Generally, fraud occurs when someone misrepresents or conceals material information that another individual relies upon to make a decision. The person engaging in the fraudulent conduct knows that they have delivered misleading information. They do so to obtain something of value for themselves or others, which results in a loss or injury to the person against whom the act was committed.
Various types of fraud offenses exist, and with the proliferation of technology and the internet, these schemes have become more sophisticated. They have also become more widespread, often crossing state lines and country borders. Many of them fall under federal jurisdiction, meaning federal agents will investigate, and a federal attorney will prosecute.
Below are common types of frauds and scams that can be charged as federal crimes:
- Advance fee fraud: This type of scam gets its name from the way it is carried out. Typically, an individual will ask someone to pay money upfront. The advance payment can be referred to by various names, such as a deposit, finder’s fee, or processing fee. In exchange for this upfront payment, the individual promises that the payor will receive something greater in value in return, be it money, stocks, or proceeds. Unfortunately, the product or plan on which the promise is based is false, and the payor never sees the return they were guaranteed. One type of advanced fee scheme is where a person offers someone an investment opportunity with high returns within a short period and with little or no risk.
- Business Email Compromise: Referred to as BECs, these schemes exploit the fact that many individuals use email communication in their personal and professional lives. BECs are carried out by an individual or group sending an email appearing to be from a reputable source and making a legitimate request. For instance, a person posing as the president of an organization might ask the treasurer to transfer funds to a venue. Believing the request to be valid, the treasurer does so. However, the money is actually transmitted to an account belonging to the individual who sent the email.
BECs are often charged as wire fraud crimes, which carry a prison term of up to 20 years.
- Charity fraud: In these types of offenses, an individual or group will claim to be a charity, and they are seeking donations to help their cause. Individuals involved in the crime use various platforms, such as email, social media, or crowdsourcing to solicit donations. Wanting to be helpful in times of crisis, targeted persons will transfer funds to the organization, but the money does not go to charity. Instead, it is funneled to an account held by the individual or group who sent the message. Depending on the method used to ask for donations, the offense can be charged as mail and/or wire fraud, and alleged offenders can face up to 20 years of imprisonment.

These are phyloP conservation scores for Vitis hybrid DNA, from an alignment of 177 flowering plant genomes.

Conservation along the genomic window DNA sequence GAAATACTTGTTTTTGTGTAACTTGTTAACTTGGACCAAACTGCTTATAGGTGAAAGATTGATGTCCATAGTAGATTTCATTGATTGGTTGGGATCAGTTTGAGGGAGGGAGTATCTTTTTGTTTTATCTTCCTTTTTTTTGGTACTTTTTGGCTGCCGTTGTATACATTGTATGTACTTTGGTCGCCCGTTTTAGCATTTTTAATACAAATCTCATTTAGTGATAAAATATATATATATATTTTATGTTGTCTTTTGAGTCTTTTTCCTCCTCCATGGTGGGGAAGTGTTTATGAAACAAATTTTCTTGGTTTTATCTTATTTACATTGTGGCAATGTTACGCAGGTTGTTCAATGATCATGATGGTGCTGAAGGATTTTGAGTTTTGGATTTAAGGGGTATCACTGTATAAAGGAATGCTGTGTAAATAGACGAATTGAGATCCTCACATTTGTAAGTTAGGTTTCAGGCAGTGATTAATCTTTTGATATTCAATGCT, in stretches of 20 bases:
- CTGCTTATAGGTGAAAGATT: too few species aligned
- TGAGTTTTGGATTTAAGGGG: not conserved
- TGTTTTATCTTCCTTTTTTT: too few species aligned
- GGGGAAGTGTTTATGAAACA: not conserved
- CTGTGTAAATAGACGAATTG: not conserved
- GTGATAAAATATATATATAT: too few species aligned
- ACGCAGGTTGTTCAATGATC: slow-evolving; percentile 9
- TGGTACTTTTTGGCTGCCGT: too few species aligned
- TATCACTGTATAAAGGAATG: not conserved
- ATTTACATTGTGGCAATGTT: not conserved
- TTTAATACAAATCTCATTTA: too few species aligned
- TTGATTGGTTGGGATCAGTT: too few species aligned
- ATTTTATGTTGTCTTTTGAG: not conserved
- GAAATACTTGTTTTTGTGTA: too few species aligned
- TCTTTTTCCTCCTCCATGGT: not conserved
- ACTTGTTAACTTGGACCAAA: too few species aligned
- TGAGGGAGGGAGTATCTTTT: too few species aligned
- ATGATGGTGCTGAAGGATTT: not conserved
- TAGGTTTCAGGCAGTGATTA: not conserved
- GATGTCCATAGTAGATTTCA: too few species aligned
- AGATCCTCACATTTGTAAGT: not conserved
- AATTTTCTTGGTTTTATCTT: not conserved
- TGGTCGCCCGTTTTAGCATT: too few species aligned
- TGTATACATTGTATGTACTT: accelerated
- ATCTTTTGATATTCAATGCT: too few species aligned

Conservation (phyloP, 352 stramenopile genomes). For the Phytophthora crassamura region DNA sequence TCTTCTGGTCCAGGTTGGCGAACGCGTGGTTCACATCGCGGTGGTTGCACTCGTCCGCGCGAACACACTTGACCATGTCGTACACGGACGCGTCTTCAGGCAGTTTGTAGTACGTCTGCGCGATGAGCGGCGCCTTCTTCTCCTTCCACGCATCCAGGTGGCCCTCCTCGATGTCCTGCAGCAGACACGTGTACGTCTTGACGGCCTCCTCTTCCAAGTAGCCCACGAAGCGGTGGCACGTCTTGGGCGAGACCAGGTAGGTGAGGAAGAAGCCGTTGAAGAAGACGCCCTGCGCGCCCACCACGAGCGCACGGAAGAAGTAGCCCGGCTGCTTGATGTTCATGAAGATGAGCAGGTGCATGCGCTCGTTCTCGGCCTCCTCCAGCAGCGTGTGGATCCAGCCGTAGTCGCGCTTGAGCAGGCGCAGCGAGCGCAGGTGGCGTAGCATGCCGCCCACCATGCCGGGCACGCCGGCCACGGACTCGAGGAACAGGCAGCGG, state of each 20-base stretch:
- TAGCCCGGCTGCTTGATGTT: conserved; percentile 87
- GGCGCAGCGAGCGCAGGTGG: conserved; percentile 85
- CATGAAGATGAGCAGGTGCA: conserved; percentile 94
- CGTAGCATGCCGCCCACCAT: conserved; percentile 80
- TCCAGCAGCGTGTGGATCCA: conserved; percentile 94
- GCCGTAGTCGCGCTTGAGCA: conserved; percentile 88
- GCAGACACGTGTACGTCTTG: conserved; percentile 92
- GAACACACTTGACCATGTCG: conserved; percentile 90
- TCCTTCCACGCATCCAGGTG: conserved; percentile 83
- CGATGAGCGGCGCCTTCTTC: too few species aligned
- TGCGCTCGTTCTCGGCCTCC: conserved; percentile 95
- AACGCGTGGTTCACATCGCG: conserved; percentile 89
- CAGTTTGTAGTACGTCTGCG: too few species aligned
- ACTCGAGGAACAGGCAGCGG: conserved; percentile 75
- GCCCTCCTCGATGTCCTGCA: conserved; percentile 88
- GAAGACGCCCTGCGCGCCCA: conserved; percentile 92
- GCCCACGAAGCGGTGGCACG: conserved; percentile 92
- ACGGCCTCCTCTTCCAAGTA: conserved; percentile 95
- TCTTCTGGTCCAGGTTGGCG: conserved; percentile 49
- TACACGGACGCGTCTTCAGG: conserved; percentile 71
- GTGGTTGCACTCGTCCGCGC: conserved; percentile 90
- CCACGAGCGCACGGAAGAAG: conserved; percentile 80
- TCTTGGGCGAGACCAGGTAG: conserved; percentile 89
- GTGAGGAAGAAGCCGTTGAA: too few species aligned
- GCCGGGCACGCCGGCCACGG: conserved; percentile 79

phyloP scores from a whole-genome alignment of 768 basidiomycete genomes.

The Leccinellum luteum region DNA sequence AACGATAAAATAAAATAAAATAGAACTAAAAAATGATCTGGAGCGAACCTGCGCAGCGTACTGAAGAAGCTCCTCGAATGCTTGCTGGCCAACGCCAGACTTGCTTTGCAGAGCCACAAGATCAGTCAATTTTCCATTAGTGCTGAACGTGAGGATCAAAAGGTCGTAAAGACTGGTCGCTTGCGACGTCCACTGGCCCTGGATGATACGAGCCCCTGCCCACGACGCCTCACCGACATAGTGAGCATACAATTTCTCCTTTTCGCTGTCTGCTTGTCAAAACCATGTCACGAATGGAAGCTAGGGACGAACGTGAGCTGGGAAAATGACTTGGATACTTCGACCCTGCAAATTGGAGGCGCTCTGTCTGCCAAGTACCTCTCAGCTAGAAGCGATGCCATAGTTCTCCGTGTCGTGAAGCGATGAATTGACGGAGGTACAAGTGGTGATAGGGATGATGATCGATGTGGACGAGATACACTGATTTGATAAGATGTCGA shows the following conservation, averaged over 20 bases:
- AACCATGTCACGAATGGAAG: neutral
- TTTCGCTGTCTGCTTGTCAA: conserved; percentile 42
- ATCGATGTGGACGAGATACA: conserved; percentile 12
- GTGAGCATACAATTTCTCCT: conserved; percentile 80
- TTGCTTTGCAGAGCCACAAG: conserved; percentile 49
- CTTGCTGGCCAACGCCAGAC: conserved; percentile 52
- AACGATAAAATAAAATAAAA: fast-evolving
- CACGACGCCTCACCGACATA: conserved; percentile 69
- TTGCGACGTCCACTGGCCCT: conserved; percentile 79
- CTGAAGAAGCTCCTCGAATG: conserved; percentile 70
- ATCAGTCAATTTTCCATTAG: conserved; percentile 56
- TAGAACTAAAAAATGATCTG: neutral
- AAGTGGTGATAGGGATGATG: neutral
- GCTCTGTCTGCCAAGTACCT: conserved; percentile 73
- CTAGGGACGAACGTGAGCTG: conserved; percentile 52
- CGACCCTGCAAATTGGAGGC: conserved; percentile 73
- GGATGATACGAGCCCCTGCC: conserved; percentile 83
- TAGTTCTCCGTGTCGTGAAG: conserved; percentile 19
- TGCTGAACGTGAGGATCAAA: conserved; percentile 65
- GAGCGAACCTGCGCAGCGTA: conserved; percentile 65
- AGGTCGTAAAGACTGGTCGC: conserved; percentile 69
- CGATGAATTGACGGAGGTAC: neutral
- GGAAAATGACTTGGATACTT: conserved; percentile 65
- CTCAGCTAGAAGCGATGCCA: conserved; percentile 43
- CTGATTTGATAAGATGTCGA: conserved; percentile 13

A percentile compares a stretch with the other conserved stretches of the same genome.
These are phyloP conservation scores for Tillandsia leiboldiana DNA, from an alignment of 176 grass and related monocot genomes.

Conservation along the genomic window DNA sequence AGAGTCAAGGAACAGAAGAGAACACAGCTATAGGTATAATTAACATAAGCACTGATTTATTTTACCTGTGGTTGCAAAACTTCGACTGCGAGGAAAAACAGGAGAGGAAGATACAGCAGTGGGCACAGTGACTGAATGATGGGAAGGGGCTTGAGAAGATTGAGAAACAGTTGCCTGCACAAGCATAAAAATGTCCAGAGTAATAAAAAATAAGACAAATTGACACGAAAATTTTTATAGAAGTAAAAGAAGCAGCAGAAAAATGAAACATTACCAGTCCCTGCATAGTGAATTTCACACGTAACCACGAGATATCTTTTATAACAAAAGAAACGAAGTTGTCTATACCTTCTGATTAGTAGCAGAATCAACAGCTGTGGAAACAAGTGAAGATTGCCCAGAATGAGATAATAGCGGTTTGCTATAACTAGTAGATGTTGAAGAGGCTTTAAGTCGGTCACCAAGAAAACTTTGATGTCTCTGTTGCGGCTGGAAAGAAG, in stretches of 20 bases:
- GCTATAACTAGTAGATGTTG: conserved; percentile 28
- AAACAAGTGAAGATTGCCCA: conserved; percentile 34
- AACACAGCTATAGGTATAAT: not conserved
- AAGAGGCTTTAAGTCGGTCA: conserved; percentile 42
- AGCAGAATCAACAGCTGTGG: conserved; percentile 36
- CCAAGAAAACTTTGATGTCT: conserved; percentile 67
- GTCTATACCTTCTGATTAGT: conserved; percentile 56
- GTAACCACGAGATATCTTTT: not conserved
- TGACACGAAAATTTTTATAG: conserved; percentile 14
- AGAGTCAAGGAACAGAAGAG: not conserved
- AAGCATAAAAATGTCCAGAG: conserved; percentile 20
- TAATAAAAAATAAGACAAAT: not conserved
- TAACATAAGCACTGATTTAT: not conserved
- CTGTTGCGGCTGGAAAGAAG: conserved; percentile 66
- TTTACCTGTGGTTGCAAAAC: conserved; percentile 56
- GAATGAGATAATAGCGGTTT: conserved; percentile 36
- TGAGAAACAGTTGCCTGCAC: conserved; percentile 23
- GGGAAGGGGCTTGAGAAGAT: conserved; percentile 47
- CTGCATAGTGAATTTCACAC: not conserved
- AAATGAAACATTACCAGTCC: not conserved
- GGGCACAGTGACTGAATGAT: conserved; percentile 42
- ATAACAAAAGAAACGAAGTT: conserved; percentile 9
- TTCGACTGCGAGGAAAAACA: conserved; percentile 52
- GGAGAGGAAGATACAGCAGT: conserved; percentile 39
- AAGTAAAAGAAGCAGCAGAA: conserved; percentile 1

- Credit card fraud: Credit card fraud occurs when someone unlawfully obtains another person’s credit card or credit card number. There are various ways this can be done, such as grabbing the information from unsecured websites or carrying out an identity theft scheme. The individual uses the information to withdraw cash or make purchases.
Credit card fraud is prosecuted under 18 U.S.C. § 1029 and is punishable by up to 15 years of imprisonment.
- Sextortion: Sextortion offenses involve a person trying to obtain sexually explicit images or something of value from another individual. Typically, they do this by claiming to already have revealing photos or videos and threatening to share them with others if the individual does not comply.
Sextortion can be prosecuted under the federal extortion law and cyberstalking law, each carrying a prison term of up to 20 years. However, in many cases, the alleged offender is an adult seeking explicit photos of a minor. Because of this, the person can face charges such as sexual exploitation of a minor (publishable by up to 30 years of imprisonment) and production or dissemination of child pornography (punishable by 5 to 20 years of imprisonment).
- Identity theft: A person commits identity theft when they steal someone else’s personal information and use it to commit a crime. There are various ways someone can get another’s identifying information, such as through phishing scams, malware, and mail theft. The federal statute for identity theft is 18 U.S.C. § 1028(a)(7). The offense is punishable by up to 15 years of imprisonment.
As mentioned earlier, perpetrators of frauds and scams are increasingly using sophisticated means to carry out their offenses. Because of this, someone might unknowingly become involved in a crime and be subject to a federal investigation and criminal charge.